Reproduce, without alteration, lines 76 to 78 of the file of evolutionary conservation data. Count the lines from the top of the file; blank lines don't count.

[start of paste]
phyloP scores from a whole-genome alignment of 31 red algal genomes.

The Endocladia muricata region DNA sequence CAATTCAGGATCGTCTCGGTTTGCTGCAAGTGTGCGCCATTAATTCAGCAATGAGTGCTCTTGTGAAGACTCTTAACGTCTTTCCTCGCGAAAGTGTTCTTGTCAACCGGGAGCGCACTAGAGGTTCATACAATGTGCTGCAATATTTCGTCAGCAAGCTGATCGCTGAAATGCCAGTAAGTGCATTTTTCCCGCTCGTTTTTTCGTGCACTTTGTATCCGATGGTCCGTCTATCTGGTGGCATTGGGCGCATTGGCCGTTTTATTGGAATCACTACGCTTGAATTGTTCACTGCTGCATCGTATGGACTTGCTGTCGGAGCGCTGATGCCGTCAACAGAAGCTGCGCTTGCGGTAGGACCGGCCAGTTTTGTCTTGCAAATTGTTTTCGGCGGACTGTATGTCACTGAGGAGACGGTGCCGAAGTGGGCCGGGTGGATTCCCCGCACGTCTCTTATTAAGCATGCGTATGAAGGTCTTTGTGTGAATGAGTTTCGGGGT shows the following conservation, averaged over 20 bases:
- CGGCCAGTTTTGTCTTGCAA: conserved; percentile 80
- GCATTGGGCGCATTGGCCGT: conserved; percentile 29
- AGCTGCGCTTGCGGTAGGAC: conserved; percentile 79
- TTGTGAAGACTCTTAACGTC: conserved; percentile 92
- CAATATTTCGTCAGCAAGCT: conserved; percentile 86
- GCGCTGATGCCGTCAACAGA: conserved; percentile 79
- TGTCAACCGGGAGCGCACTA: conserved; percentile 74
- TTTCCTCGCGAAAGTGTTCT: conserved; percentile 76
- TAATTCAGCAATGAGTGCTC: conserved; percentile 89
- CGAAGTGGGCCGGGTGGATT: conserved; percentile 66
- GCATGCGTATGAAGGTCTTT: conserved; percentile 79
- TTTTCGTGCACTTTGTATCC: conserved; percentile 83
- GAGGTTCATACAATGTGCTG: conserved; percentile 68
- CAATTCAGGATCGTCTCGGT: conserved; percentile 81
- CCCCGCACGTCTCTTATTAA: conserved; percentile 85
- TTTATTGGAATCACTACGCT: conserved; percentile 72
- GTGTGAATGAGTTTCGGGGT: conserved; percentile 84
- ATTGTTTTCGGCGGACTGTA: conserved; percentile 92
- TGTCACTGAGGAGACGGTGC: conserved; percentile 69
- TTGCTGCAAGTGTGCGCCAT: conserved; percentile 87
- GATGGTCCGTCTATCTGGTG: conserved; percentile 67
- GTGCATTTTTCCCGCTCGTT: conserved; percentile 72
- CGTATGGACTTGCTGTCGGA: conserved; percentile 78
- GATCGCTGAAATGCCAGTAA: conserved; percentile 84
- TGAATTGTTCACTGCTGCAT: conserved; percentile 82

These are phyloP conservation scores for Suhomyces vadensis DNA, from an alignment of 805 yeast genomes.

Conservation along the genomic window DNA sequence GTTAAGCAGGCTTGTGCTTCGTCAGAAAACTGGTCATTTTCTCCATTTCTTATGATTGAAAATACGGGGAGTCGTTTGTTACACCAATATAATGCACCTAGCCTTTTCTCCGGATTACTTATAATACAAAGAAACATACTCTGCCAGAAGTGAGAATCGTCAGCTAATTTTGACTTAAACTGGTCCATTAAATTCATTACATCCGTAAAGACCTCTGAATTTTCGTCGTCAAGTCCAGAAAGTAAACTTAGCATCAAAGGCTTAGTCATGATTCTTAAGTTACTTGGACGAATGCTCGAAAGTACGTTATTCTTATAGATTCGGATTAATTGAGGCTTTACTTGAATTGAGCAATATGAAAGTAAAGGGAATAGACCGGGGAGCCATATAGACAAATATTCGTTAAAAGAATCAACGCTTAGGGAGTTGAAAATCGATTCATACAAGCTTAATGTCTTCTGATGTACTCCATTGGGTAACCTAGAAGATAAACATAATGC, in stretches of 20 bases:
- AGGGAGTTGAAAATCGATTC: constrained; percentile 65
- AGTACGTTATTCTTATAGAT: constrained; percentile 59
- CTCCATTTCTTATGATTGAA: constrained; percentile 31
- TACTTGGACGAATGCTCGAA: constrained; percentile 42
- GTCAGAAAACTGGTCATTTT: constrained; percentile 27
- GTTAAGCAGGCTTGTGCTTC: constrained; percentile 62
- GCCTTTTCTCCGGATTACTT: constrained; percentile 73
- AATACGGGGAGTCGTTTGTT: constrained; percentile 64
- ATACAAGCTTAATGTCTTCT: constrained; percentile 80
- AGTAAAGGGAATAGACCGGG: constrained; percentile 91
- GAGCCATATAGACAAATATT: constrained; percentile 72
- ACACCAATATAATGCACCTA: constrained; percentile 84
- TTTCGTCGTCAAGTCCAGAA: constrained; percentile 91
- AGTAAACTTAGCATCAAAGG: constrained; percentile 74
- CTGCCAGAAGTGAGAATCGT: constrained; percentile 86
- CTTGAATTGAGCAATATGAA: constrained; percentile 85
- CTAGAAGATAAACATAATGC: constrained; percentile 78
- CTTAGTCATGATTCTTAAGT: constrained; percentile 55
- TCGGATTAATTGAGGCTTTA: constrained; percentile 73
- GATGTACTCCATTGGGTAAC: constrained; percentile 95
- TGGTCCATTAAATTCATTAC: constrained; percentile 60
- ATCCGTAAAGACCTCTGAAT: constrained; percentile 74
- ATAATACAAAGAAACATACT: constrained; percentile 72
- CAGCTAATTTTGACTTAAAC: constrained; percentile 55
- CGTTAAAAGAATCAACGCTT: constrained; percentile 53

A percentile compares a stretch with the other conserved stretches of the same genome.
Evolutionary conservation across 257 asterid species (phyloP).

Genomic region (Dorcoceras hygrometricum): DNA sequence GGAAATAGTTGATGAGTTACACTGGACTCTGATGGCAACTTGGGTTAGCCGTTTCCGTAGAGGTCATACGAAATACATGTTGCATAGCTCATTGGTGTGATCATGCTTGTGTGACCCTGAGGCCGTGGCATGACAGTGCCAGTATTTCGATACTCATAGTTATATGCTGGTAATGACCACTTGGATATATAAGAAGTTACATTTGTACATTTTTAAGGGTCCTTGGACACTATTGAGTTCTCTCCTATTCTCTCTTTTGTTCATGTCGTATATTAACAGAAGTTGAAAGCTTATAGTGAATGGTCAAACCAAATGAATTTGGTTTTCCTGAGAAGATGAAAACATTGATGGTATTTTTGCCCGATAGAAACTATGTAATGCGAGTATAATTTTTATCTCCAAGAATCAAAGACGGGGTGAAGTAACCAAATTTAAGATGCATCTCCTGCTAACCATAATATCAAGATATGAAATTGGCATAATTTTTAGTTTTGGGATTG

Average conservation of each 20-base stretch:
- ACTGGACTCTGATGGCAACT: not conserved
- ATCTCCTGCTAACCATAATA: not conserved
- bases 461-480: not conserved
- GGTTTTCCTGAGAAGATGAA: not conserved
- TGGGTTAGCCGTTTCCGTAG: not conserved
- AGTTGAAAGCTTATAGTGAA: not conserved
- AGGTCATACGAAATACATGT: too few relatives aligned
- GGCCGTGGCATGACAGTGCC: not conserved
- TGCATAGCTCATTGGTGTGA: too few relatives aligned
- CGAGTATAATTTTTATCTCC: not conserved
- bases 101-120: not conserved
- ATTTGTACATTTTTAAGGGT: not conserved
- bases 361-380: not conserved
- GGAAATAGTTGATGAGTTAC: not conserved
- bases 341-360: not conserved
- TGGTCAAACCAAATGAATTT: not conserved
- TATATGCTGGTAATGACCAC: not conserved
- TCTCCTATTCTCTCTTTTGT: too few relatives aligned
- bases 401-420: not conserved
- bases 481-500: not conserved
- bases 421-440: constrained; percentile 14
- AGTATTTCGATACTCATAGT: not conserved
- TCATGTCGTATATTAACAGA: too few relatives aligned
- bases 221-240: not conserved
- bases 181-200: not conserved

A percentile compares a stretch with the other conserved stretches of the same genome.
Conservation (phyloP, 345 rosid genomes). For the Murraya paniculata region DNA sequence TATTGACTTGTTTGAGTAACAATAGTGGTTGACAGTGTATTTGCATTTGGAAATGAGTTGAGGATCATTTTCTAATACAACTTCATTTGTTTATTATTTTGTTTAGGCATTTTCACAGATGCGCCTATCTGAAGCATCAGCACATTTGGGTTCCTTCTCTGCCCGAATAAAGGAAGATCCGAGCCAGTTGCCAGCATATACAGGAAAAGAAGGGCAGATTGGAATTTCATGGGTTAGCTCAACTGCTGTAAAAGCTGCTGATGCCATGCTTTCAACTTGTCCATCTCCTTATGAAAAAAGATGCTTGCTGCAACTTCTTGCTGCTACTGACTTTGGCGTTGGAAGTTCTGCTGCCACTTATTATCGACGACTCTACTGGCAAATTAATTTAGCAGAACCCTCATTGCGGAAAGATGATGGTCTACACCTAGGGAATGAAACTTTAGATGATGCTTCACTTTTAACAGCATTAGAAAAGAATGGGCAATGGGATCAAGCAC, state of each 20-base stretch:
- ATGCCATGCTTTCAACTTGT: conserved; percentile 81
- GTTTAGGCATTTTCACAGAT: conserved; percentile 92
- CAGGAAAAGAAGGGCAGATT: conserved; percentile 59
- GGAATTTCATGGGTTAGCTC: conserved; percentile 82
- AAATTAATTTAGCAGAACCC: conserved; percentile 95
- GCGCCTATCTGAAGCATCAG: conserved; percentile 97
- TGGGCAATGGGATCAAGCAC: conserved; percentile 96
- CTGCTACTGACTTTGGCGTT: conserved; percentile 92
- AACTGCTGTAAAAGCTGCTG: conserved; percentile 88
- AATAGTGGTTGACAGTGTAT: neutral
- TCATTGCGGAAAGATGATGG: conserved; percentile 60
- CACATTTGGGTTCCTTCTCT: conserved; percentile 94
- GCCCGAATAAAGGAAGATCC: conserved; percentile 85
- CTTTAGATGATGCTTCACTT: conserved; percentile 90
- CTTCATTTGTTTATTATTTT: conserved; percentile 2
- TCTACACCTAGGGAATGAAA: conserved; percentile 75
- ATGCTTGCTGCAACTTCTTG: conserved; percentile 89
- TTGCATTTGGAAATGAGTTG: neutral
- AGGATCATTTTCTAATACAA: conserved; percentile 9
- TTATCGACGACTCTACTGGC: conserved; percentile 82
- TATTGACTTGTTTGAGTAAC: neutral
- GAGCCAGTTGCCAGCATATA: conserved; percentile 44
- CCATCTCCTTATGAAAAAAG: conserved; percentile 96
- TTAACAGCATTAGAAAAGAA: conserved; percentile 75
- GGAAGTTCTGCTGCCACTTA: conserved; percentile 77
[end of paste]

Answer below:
- TCTCCTATTCTCTCTTTTGT: too few relatives aligned
- bases 401-420: not conserved
- bases 481-500: not conserved